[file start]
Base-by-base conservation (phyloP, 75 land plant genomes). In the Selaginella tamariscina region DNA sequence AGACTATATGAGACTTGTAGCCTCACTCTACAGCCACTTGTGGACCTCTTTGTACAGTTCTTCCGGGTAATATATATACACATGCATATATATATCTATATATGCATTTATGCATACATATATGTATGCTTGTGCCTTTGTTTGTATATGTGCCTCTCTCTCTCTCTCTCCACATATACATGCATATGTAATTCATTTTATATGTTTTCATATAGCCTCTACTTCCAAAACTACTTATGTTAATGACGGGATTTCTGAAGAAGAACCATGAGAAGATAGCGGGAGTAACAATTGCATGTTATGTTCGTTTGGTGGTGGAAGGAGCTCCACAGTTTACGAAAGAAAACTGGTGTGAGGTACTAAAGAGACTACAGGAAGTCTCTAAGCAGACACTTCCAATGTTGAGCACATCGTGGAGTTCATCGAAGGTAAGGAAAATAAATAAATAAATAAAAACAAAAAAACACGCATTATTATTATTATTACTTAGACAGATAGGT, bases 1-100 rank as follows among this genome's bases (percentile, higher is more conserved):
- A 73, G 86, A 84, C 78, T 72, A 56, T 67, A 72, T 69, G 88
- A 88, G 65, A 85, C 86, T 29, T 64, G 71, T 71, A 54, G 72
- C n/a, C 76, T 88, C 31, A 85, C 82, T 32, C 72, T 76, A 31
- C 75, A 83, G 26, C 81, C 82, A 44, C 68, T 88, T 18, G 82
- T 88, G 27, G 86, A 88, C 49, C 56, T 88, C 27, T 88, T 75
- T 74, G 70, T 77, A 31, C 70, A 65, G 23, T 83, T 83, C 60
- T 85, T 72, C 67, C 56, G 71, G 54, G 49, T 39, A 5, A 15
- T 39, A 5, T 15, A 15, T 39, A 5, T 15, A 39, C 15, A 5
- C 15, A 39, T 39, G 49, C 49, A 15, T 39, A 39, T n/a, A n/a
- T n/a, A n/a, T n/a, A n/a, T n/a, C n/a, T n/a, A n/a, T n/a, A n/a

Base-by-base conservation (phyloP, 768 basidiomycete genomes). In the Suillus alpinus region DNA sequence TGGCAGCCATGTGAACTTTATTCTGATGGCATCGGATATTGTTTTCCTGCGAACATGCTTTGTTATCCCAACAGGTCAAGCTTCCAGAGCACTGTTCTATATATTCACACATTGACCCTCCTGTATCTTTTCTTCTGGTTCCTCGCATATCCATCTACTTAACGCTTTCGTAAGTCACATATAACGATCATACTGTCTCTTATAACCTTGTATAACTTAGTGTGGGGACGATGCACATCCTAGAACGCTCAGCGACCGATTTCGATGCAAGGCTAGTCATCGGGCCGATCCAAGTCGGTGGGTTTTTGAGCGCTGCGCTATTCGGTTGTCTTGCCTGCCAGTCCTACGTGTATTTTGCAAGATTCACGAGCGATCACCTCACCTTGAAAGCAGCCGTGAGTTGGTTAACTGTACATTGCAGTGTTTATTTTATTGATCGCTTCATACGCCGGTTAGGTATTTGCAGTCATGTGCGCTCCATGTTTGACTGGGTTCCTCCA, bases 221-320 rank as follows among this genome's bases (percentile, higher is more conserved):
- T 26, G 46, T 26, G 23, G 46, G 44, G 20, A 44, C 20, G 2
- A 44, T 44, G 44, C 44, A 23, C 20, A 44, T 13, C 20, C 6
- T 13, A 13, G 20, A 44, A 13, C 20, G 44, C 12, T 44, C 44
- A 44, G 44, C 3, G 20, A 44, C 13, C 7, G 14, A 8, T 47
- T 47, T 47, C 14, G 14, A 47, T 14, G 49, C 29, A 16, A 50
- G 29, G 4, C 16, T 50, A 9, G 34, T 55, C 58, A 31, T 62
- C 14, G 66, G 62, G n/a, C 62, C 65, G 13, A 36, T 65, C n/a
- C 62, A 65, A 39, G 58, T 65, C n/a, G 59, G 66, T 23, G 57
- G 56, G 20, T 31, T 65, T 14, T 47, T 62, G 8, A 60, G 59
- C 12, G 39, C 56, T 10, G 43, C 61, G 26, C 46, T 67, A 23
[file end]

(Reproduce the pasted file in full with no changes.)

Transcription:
Base-by-base conservation (phyloP, 75 land plant genomes). In the Selaginella tamariscina region DNA sequence AGACTATATGAGACTTGTAGCCTCACTCTACAGCCACTTGTGGACCTCTTTGTACAGTTCTTCCGGGTAATATATATACACATGCATATATATATCTATATATGCATTTATGCATACATATATGTATGCTTGTGCCTTTGTTTGTATATGTGCCTCTCTCTCTCTCTCTCCACATATACATGCATATGTAATTCATTTTATATGTTTTCATATAGCCTCTACTTCCAAAACTACTTATGTTAATGACGGGATTTCTGAAGAAGAACCATGAGAAGATAGCGGGAGTAACAATTGCATGTTATGTTCGTTTGGTGGTGGAAGGAGCTCCACAGTTTACGAAAGAAAACTGGTGTGAGGTACTAAAGAGACTACAGGAAGTCTCTAAGCAGACACTTCCAATGTTGAGCACATCGTGGAGTTCATCGAAGGTAAGGAAAATAAATAAATAAATAAAAACAAAAAAACACGCATTATTATTATTATTACTTAGACAGATAGGT, bases 1-100 rank as follows among this genome's bases (percentile, higher is more conserved):
- A 73, G 86, A 84, C 78, T 72, A 56, T 67, A 72, T 69, G 88
- A 88, G 65, A 85, C 86, T 29, T 64, G 71, T 71, A 54, G 72
- C n/a, C 76, T 88, C 31, A 85, C 82, T 32, C 72, T 76, A 31
- C 75, A 83, G 26, C 81, C 82, A 44, C 68, T 88, T 18, G 82
- T 88, G 27, G 86, A 88, C 49, C 56, T 88, C 27, T 88, T 75
- T 74, G 70, T 77, A 31, C 70, A 65, G 23, T 83, T 83, C 60
- T 85, T 72, C 67, C 56, G 71, G 54, G 49, T 39, A 5, A 15
- T 39, A 5, T 15, A 15, T 39, A 5, T 15, A 39, C 15, A 5
- C 15, A 39, T 39, G 49, C 49, A 15, T 39, A 39, T n/a, A n/a
- T n/a, A n/a, T n/a, A n/a, T n/a, C n/a, T n/a, A n/a, T n/a, A n/a

Base-by-base conservation (phyloP, 768 basidiomycete genomes). In the Suillus alpinus region DNA sequence TGGCAGCCATGTGAACTTTATTCTGATGGCATCGGATATTGTTTTCCTGCGAACATGCTTTGTTATCCCAACAGGTCAAGCTTCCAGAGCACTGTTCTATATATTCACACATTGACCCTCCTGTATCTTTTCTTCTGGTTCCTCGCATATCCATCTACTTAACGCTTTCGTAAGTCACATATAACGATCATACTGTCTCTTATAACCTTGTATAACTTAGTGTGGGGACGATGCACATCCTAGAACGCTCAGCGACCGATTTCGATGCAAGGCTAGTCATCGGGCCGATCCAAGTCGGTGGGTTTTTGAGCGCTGCGCTATTCGGTTGTCTTGCCTGCCAGTCCTACGTGTATTTTGCAAGATTCACGAGCGATCACCTCACCTTGAAAGCAGCCGTGAGTTGGTTAACTGTACATTGCAGTGTTTATTTTATTGATCGCTTCATACGCCGGTTAGGTATTTGCAGTCATGTGCGCTCCATGTTTGACTGGGTTCCTCCA, bases 221-320 rank as follows among this genome's bases (percentile, higher is more conserved):
- T 26, G 46, T 26, G 23, G 46, G 44, G 20, A 44, C 20, G 2
- A 44, T 44, G 44, C 44, A 23, C 20, A 44, T 13, C 20, C 6
- T 13, A 13, G 20, A 44, A 13, C 20, G 44, C 12, T 44, C 44
- A 44, G 44, C 3, G 20, A 44, C 13, C 7, G 14, A 8, T 47
- T 47, T 47, C 14, G 14, A 47, T 14, G 49, C 29, A 16, A 50
- G 29, G 4, C 16, T 50, A 9, G 34, T 55, C 58, A 31, T 62
- C 14, G 66, G 62, G n/a, C 62, C 65, G 13, A 36, T 65, C n/a
- C 62, A 65, A 39, G 58, T 65, C n/a, G 59, G 66, T 23, G 57
- G 56, G 20, T 31, T 65, T 14, T 47, T 62, G 8, A 60, G 59
- C 12, G 39, C 56, T 10, G 43, C 61, G 26, C 46, T 67, A 23